Iestyn Davies on Michael Nyman and Henry Purcell
Iestyn Davies's name is hardly obscure among music fans - an impressive discography both of solo albums and of collaborations in larger works, particularly Handel and Bach, attests to his musicianship. The same is true of viol consort Fretwork, who have appeared on period-film soundtracks, presented Renaissance chamber music, and explored new writing for these forces.
Hitherto, though, Davies and Fretwork had never actually appeared together on a recording; this album bringing them into musical partnership is a striking blend of old and new, teasing out the relationship between Henry Purcell and Michael Nyman in words and music. I spoke to Iestyn about this fascinating programme, and about the circumstances that have helped to shape it.
Although you and Fretwork are both well-established figures in the early music scene in your own right, you don’t appear to have actually recorded together before. Can you tell us a little bit about how this project came to be?
Very simply an email, an answer and a plan! I hope it won’t be a surprise to most people if I said that there isn’t really such thing as a scene, or some kind of world behind an embroidered tapestry where early music folk lurk around, avoiding the bright lights of contemporary music. In fact if I grab my diary for the past few years I don’t think I’ve appeared in more than one or possibly two events that could be classed as ‘on the scene’. So to this end, Fretwork and I came together for this project not for a lack of things to do on the scene but as active performers in our own right, regardless of the period of music we have been performing. One can’t help how that connection is perceived, but in all honesty Richard Boothby proposed this programme based around the Nyman and in particular wanting to have another stab at the Hymn to Inanna. Yes, they play on instruments of historic interest, but we’re well past the day when their existence in the modern concert hall is a novelty. This felt like any other project on which I’ve collaborated.
On the face of it, the combination of contemporary music and baroque seems rather chalk-and-cheese, but Nyman’s background as a musicologist and composer does point to a certain affinity with Purcell. From a performer’s perspective, do you feel there’s a similarity between Nyman’s music and Purcell’s?
Whenever we put music into boxes like ‘contemporary’ and ‘baroque’ it immediately invites unnecessary comparisons that aren’t necessarily relevant to the music in question. I’m always at odds with this obsession with how things ‘should’ be done or what is ‘right and wrong’; baroque music is always a victim of this. You have to be fearless as a performer and at times that means accepting that we exist today, now and in the moment of a twenty-first-century world where many things have existed for much of written history; most of our daily lives interact with culture, tradition and material that is deeply embedded in this abstract sense of a past. Therefore, I think a relevant response to ‘ancient’ music is to give a performance that is timeless; one that engages with emotion and expression, engages with the meaning of the text and connects with a living, breathing twenty-first-century audience; in doing so we instantly strip away the straitjacket that is ‘time’.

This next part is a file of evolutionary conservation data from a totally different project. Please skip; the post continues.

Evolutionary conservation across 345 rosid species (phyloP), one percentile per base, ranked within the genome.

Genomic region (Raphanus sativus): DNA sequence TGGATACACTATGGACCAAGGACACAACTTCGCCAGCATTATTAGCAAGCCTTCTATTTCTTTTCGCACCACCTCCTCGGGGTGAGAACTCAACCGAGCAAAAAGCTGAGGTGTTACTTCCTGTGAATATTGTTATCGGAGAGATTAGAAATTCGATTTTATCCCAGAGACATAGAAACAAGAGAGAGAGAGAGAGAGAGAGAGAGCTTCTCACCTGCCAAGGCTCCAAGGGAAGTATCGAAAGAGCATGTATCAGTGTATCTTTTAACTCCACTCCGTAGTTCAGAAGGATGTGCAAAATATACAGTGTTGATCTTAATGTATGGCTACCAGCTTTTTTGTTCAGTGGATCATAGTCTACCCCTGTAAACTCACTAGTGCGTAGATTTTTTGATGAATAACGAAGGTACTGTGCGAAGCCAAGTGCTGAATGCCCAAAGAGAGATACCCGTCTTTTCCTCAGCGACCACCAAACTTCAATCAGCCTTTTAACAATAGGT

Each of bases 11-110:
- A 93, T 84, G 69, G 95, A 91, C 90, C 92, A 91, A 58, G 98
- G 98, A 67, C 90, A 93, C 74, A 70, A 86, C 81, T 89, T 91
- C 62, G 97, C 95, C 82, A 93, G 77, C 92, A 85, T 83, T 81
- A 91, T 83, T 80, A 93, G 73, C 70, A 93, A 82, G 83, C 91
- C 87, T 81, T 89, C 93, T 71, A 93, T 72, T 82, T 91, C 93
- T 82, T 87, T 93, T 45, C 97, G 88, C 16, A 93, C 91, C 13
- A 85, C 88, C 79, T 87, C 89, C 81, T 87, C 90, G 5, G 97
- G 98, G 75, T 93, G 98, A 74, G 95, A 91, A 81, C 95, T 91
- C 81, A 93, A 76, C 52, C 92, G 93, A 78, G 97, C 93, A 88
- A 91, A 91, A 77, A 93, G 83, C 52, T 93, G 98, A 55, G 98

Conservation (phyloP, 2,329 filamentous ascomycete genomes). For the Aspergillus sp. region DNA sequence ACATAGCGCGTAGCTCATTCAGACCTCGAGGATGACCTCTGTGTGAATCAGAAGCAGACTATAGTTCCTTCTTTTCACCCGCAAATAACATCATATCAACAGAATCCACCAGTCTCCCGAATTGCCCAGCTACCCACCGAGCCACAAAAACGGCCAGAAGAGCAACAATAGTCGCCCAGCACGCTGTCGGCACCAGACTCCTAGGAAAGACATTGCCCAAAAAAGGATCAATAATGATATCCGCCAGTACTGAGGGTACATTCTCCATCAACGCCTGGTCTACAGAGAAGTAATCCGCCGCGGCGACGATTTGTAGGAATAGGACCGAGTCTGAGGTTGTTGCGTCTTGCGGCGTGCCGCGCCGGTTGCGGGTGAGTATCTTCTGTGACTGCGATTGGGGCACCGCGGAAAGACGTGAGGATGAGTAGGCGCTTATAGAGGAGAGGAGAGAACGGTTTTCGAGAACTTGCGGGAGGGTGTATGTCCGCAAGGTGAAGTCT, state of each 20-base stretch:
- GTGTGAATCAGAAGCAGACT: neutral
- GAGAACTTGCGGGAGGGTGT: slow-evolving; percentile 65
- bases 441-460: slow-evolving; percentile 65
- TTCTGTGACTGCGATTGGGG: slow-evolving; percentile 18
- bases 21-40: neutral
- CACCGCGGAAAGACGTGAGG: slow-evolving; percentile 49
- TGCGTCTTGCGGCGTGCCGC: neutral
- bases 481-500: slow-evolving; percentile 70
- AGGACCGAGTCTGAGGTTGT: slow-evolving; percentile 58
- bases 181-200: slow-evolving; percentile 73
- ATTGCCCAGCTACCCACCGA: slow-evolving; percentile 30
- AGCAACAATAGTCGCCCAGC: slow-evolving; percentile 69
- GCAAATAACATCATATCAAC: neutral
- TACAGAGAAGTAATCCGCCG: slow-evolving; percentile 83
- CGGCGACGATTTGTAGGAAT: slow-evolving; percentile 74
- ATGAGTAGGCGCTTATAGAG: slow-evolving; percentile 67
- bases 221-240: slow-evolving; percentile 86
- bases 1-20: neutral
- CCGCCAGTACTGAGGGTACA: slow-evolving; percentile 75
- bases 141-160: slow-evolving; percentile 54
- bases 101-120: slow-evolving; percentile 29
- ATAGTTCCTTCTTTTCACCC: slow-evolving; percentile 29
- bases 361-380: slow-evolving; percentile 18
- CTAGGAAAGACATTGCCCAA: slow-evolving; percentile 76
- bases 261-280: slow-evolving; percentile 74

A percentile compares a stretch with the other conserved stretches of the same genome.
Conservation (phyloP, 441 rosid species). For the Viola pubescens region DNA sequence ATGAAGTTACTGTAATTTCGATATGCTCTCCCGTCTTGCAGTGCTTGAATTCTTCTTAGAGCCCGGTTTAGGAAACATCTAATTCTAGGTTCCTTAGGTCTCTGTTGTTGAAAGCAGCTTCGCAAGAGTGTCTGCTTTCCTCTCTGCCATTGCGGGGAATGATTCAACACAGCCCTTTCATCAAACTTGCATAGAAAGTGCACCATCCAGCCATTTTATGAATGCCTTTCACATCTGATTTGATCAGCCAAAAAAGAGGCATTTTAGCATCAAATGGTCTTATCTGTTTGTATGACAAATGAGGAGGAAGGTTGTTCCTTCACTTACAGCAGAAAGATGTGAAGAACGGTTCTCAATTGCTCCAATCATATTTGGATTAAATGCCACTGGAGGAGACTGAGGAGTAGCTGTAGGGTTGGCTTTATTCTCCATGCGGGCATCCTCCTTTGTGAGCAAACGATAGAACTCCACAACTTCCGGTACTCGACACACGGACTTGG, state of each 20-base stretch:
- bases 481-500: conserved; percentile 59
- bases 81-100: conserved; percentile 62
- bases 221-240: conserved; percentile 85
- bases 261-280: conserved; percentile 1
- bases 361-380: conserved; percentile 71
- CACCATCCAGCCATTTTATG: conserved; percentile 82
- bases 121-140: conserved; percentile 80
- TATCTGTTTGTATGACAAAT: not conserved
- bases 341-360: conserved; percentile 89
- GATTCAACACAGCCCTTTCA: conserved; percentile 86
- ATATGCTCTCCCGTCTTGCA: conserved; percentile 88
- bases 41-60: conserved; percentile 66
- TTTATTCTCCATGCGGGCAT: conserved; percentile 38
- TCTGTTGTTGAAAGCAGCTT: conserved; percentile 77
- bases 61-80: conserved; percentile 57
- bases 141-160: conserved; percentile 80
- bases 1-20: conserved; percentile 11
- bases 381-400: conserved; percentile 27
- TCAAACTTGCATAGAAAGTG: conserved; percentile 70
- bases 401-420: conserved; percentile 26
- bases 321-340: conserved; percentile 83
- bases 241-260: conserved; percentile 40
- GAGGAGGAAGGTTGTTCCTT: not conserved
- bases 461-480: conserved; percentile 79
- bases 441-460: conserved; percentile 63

In a roundabout way, I’m also arguing that there’s not a necessity to find something in Nyman’s music that isn’t necessarily there. I don’t, as a performer, think of Purcell when I perform Nyman – I think of Nyman. Of course, the emotional response to the music will no doubt be wrapped up in my own experience of singing all other music, including Purcell; perhaps that elicits a reaction from the listener that reminds them of Purcell, but to that end it is out of my control. I’d like to think Nyman has his own voice. The connection with Purcell in this programme can be seen as very literal – Nyman resets some of Purcell’s themes deliberately with titles such as 'Music after a while' – but this is not a new exercise (see Britten, Tippett and Adès, for example). I don’t want to make too obvious comparisons such as ‘his music is equally melancholic’, simply because you could say that about many composers and it distracts from the real focus which is Nyman and his own voice.